Investors often focus on earnings, but a strong balance sheet helps to ensure companies can and will get earnings growth. Here are two real-life examples from General Electric (GE 1.09%) and Honeywell International (HON -0.09%) that help to explain why manageable debt and good working capital management matter so much.
It's no secret that GE's debt grew under former CEO Jeff Immelt as he pursued a strategy of investing for growth. He invested heavily in a slew of oil and gas businesses only to walk into the slump in the price of oil in 2014. In addition, the once highly profitable power business (mainly coal and gas-fired turbines) suffered a dramatic fall in end demand in 2018 due to the rise of renewable energy. It came only a few years after Immelt's $10.9 billion acquisition of Alstom's power assets.
While Immelt made acquisitions, GE's industrial debt grew while its earnings were getting weaker. Investors and rating agencies usually measure debt in terms of a multiple of earnings, for example the net debt to earnings before interest, taxation, depreciation, and amortization (EBITDA). Generally speaking a net debt to EBITDA multiple of 2.5 times EBITDA or less is seen as favorable for investment grade debt for an industrial company.
Unfortunately, by 2018 GE's situation was so bad that management expected a multiple of 3.5 times EBITDA in 2018 (for its industrial debt & EBITDA) and was left scrambling to try and reduce it to less than 2 times EBITDA by 2020.
In contrast, Honeywell's net debt to EBITDA multiple has been never been above 1 times EBITDA over the last decade.
In order to carry on reducing its net debt to EBITDA multiple, GE was under a lot of pressure to reduce debt as its earnings continued to disappoint. Consequently, GE sold its biopharma business to current CEO Larry Culp's former company, Danaher. It looked like a good deal for Danaher then and seems an even better one now. Not only did the COVID-19 pandemic lead to heavy investment in related vaccines and therapies, but it also enhanced the long-term growth potential of the business Danaher bought from GE.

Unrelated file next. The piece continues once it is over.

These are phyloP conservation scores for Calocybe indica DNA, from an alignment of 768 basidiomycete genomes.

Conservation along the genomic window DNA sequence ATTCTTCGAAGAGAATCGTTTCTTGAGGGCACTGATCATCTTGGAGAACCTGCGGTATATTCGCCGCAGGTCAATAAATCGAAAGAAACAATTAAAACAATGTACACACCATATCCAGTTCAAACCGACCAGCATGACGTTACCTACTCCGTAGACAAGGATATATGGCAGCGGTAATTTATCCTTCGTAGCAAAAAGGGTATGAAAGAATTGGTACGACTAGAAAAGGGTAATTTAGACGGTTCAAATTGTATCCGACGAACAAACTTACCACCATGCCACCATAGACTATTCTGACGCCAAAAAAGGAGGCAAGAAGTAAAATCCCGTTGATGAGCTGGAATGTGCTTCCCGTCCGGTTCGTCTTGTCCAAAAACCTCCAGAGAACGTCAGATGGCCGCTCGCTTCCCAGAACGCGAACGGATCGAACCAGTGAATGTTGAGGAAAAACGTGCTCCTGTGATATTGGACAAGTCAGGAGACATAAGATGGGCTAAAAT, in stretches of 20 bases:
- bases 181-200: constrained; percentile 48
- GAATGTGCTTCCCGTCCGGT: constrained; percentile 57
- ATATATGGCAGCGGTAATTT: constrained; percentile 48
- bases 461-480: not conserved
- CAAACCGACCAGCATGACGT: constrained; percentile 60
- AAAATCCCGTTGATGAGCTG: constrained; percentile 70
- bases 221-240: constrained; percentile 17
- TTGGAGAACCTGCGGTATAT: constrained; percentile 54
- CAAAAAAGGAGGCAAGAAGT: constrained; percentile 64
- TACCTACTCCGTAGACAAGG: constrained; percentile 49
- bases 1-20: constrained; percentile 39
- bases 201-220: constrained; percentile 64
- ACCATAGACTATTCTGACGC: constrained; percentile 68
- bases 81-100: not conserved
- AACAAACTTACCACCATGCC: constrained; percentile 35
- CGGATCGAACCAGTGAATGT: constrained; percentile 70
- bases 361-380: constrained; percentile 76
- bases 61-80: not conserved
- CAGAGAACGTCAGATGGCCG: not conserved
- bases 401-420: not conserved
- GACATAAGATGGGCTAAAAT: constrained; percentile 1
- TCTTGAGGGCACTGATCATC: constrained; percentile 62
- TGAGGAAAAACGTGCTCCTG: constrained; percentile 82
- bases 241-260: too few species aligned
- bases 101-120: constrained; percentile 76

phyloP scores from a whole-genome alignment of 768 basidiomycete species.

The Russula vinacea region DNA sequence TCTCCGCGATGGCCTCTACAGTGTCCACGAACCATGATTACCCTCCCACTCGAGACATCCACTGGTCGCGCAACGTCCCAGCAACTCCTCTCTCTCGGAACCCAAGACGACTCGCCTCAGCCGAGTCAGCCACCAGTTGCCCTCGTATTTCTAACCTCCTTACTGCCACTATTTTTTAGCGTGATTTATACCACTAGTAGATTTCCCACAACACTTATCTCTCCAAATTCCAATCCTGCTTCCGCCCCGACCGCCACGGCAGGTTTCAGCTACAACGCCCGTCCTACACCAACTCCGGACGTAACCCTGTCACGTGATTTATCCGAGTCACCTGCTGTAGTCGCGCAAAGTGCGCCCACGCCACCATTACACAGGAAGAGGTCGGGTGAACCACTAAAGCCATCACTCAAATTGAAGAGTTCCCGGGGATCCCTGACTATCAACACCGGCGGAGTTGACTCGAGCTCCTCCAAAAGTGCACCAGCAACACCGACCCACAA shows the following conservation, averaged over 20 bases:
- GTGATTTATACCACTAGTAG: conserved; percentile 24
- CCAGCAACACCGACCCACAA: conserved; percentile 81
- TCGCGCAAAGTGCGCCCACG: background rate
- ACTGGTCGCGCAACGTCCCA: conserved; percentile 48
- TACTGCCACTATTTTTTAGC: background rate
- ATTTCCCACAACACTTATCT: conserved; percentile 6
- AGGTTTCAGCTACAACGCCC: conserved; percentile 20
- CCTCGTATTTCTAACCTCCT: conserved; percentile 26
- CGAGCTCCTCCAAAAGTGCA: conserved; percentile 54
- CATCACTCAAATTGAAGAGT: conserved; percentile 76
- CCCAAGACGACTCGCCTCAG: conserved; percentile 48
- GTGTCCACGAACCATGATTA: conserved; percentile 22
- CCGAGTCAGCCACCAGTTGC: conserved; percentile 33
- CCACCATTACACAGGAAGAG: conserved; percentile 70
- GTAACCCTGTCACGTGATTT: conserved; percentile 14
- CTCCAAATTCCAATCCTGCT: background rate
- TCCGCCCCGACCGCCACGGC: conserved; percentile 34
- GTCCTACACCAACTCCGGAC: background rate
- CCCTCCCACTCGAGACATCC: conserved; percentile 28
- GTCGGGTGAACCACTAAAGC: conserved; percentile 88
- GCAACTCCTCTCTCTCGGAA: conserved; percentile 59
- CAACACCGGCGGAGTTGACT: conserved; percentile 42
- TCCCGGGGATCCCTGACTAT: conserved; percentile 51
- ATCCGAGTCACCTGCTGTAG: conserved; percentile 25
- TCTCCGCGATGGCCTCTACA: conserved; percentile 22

If Immelt had been more disciplined regarding GE's balance sheet, maybe GE wouldn't have sold the biopharma business? It's hard to know the answer to that question, but it's easy to know GE's management would have had more flexibility if the company hadn't had so much debt on its hands. So it's a lesson about maintaining a good balance sheet.
A high debt-to-EBITDA ratio implies a company is funding its business through debt rather than earnings, and a low ratio means the reverse. In Honeywell's case, its debt has long been manageable. If you add cash into the equation, its net debt is forecast to be just $9.4 billion at the end of 2022.
The solidity of Honeywell's balance sheet has enabled the company to invest in growth initiatives, not least its ongoing development of Honeywell Forge, Honeywell's mix of software products that allow customers to use digital data to improve the performance of their industrial assets. It's worth noting that one of the reasons GE's Immelt made the oil and gas and power acquisitions was precisely to add GE's Industrial Internet of Things capability to the acquired businesses and add value. However, Honeywell is executing its plans better partly due to having a stronger balance sheet.
In addition, Honeywell has a host of so-called "breakthrough initiatives" from which it expects to generate strong sales growth. They include its majority investment in a quantum computing business, Quantinuum, and sustainable technology solutions (renewable fuels, clean hydrogen, carbon capture, energy storage, plastics recycling, sustainable refrigerants). Honeywell's Unmanned Aerial Systems (UAS) and Honeywell Urban Aerial Mobility (UAM) business segments are developing avionics and propulsion systems for air taxis and cargo drones.
While it's fair to say that Honeywell has had more favorable end markets in the last decade, a large part of the reason for the company overtaking GE's market cap comes down to its greater discipline over its balance sheet and allocating capital to those high-potential markets. A good balance sheet matters.
In both of these examples, the companies with good balance sheets have the flexibility to invest well, while it's fair to say GE might not have sold its biopharma business if it had a stronger balance sheet. Moreover, with the market's decline in 2022 creating some buying opportunities (in both listed and private companies) it's Honeywell that's better positioned to take advantage of it.